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You stole the home of a people and you’re not even willing to say ‘sorry’

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The following is an exchange from a panel that took place in December 2018 in Tel Aviv, in Hebrew, for an audience of mostly Israeli Jews. The panel’s title was “Do Good Fences Make Good Neighbors?” – or as some panelists bluntly put it, are “divorce” and “separation” the appropriate metaphors for thinking about the future of Israel-Palestine? The panelists were Yael Barda, a sociologist and activist from Hebrew University, Jafar Farah, a Palestinian civil rights activist and founder of Mossawa center, and Shaqued Morag, Executive Director of the Israeli NGO Peace Now. The moderator was Israeli journalist Meron Rapaport.

The discussion lasted nearly two hours and touched on many issues, but one exchange in particular stood out. At one point, an Israeli man in the audience made a comment that’s familiar from dominant discourses on Israel-Palestine. The man’s narrative – about Palestinians rejecting the U.N. Partition Plan, and Jews’ right to the land based on a two-thousand-year history – represents a generic Zionist Israeli perspective.

Jafar Farah, the only Palestinian panelist, delivered a piercing, comprehensive, and inspiring response. The exchange, translated from Hebrew and lightly edited, is below.

The power of Farah’s answer stems not only from its substance but from Farah’s insistence to deliver it, unflinchingly, in an otherwise hostile Israeli-Jewish setting. Farah’s commentary was, of course, about Palestine and its history, how that history is being erased by the State of Israel, and about the reckoning and rebuilding that needs to happen in a settler-colonialist society. Yet Farah’s answer goes beyond the familiar axes of Israel-Palestine. He expresses concern not only for Palestinians, but for the broader region and the world. He reminds the Israeli Jew who addressed him that he’s not alone in this world; that it’s not only his own safety, comfort and future that matter.

Farah’s remarks struck me as essential reading. They begin at the 1:22:52 mark in the video below.

Israeli audience member: If I may, I’d like to express a slightly more right-wing perspective. If I speak nonsense, please stop me. But I’m hearing very left-wing views here and I’m more of a centrist. And I don’t live in Israel, in fact, I’m just visiting, and a friend brought me here tonight. But what I’m hearing from this Palestinian fellow here [panelist Jafar Farah], and others here, is that it’s as if suddenly Israel just wanted to settle here.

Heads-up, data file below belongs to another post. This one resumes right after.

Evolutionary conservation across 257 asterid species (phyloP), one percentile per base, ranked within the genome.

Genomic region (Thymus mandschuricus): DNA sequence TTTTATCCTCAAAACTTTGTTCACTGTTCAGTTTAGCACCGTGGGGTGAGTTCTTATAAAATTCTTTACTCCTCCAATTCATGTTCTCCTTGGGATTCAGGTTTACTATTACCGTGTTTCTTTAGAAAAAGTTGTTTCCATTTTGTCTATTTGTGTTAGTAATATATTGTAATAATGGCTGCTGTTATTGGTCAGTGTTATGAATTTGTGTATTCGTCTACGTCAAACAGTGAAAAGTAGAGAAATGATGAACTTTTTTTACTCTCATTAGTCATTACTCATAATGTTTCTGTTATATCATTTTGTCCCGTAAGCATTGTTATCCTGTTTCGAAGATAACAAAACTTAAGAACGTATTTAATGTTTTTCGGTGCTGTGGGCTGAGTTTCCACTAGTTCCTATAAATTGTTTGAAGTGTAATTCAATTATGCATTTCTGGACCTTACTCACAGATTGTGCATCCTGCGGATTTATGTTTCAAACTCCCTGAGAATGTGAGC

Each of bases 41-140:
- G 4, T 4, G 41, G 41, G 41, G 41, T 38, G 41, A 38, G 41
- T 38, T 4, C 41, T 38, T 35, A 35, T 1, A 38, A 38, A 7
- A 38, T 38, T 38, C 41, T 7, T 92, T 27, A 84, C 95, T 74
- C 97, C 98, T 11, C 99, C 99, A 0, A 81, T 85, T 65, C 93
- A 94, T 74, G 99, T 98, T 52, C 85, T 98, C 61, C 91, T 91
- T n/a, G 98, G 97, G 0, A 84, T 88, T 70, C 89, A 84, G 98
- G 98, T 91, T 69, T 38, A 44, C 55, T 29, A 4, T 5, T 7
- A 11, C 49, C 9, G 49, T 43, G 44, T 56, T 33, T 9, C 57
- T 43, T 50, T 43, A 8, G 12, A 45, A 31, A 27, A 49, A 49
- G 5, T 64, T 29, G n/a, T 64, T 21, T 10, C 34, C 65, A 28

You [Farah] said, “Did God give this land to the Jewish people?” No, that’s not it. It’s history. Jews have lived here for years and years, they were also expelled from here at various points. For two thousand years they’ve yearned to return here, just like the Palestinians – so it’s not like it was all Palestine and the Palestinians were expelled. That’s one. And two, there was the [U.N.] Partition Plan. It was you who rejected that, not Israel. And what followed was a consequence of that. The refugee problem was a result of that too. Third, when I look at things – you know, I am also against settlements and various provocations – I am for two states. My fear, and the fear of many Israelis, is something you must understand. You’ve got to see where they’re coming from. They believe

Farah: From the Germans, they fear the Germans.

Audience member: No, no, excuse me, that’s not nice what you just said. I know this cliché. The fear comes from your side, from the Palestinian side, when you say you haven’t given up on the dream of having a whole Palestine. Why don’t you come to me one day and say, “Look, we’ve given up on Palestine, let’s make two states.” There’s a history here, you know, the fear is not out of the blue. Forgive me from straying from tonight’s main line but that’s my opinion…

Look, I don’t live here, but I love it here. I visit here every two years or so and I read Yedioth Aharonoth [Israeli newspaper] everyday, even more than newspapers where I live, so I’m connected to this place from the depths of my soul. My parents came here from Poland and they were the families that were expelled from here two thousand years ago, and you know they too deserve a place…And I’m for two separate states and the folks from Peace Now are also for that. It’s going to be too difficult to have a confederation or something like that. Maybe someday, when the two states get used to one another, we can think of doing something together. But for now, let’s work on two separate states like the original Partition Plan. If you call it “transfer,” then I’m against that.

Farah: So you’re saying no one stole anything from anyone, then. If you insist that God promised you the land, then take it [laughs]. You insist that the economic situation is good because you worked hard, not because you’ve exploited the Palestinians for 60-70 years, and you haven’t taken other people’s houses [laughs]. I wonder, you know, why you don’t want to talk about the history. And I’m happy to talk about history and about the Shoah…